As an admirer of Elton John’s work for some time now, I felt it surprising that I really didn’t know all that much about his rise to fame and the struggles he took on during this time. In all honesty I didn’t realise Elton John didn’t write his own lyrics either, especially given how personal some of his music is. That being said, after the tedious Bohemian Rhapsody, my initial thoughts on Rocketman were nowhere near in the right place.
Transient, drug fuelled scenes are commonplace throughout, so much so that Rocketman takes scene transitions, camera angles and influence from that of Fear and Loathing in Las Vegas. The tilted cameras, the breaks from reality and everything commonplace in the wild ride Dr. Gonzo and Raoul Duke careered through in Fear and Loathing in Las Vegas is more or less replicated in that of Elton John’s life. His first performance at the Troubadour sees the crowd and Elton floating into the air in the rising allegro of the song is a key example of this. Reality breaking, yes. Enjoyable too, but it serves the purpose of showcasing Elton’s live performances were truly larger than anything that could be realistically portrayed.
Speaking of portrayals, Taron Egerton stars as The Rocket Man himself in a truly fitting casting choice that showcases the strengths Egerton has as both an actor and singer. His renditions of Elton John classics like I’m Still Standing, Crocodile Rock and Saturday Night’s All Right for Fighting are superb. The way in which the music is incorporated into the structure of the plot makes it feel like a light copy of Mamma Mia 2: Here We Go Again, just the major change being a biographical structure.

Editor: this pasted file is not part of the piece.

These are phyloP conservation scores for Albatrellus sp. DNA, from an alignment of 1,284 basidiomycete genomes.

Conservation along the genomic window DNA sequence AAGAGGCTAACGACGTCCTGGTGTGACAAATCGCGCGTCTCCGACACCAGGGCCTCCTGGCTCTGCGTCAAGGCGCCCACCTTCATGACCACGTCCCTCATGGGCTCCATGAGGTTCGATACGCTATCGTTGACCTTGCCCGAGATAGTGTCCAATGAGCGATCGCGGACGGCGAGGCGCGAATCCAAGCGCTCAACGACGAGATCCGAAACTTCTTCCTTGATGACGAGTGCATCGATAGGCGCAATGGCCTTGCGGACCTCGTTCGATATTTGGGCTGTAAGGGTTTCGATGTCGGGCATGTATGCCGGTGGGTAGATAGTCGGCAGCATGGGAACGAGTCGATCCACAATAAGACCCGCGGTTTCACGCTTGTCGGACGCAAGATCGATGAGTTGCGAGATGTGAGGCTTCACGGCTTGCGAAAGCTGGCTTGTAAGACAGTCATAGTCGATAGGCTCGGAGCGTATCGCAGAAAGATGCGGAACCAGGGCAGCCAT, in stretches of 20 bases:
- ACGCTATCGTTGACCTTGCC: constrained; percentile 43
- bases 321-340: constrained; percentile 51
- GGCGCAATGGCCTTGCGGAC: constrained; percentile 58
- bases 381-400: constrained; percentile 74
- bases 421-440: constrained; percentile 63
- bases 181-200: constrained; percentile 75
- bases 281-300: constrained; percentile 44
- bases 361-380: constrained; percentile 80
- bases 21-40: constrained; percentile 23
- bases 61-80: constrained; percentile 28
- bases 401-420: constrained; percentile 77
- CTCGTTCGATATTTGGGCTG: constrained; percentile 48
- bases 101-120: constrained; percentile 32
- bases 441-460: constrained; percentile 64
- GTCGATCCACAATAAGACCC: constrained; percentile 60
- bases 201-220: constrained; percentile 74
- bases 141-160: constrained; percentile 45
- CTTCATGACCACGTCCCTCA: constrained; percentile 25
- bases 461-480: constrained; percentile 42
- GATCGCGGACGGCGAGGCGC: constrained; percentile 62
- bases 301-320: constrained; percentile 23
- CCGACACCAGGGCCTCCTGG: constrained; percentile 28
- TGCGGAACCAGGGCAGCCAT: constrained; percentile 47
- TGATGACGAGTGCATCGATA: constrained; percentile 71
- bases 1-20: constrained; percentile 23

As expected though, the supporting performers pale in comparison to the impeccable standard set by Egerton, with nobody really stepping up to the plate in regard to giving away anything better. They’re all serviceable in supporting a sure-fire award clinching leading role. It’s always nice to see Jamie Bell cropping up in more pieces of film, with his work in Filth and Snowpiercer being notable examples of his excellent work so far. He portrays Bernie Taupin as well as you would expect, and given that I knew little of Taupin’s involvement with Elton John until after this film somewhat shows its competency in giving the straight facts.
With director Dexter Fletcher never fearing to get experimental, it’s the first time one of his movies (or compilations in the case of Bohemian Rhapsody) has impressed me. His shot choreography and general abilities in crafting biopics is solid enough. He tried with Eddie the Eagle; another Egerton led biopic starring a plucky, strange looking Brit destined for stardom. It’s a nice niche that the two have worked very hard to mould, and it’s nice to see it pay off with Rocketman.
For those that aren’t a fan of John’s music, then don’t bother with this one. But for those looking to invest a little of their time into what turned out to be one of the most interesting superstar backstories, then Rocketman is the film for you. Cut perfectly, blending the genius of John and Taupin’s music with expectedly compelling and thoroughly enjoyable performances, it’d be hard not to recommend this finely tuned biopic.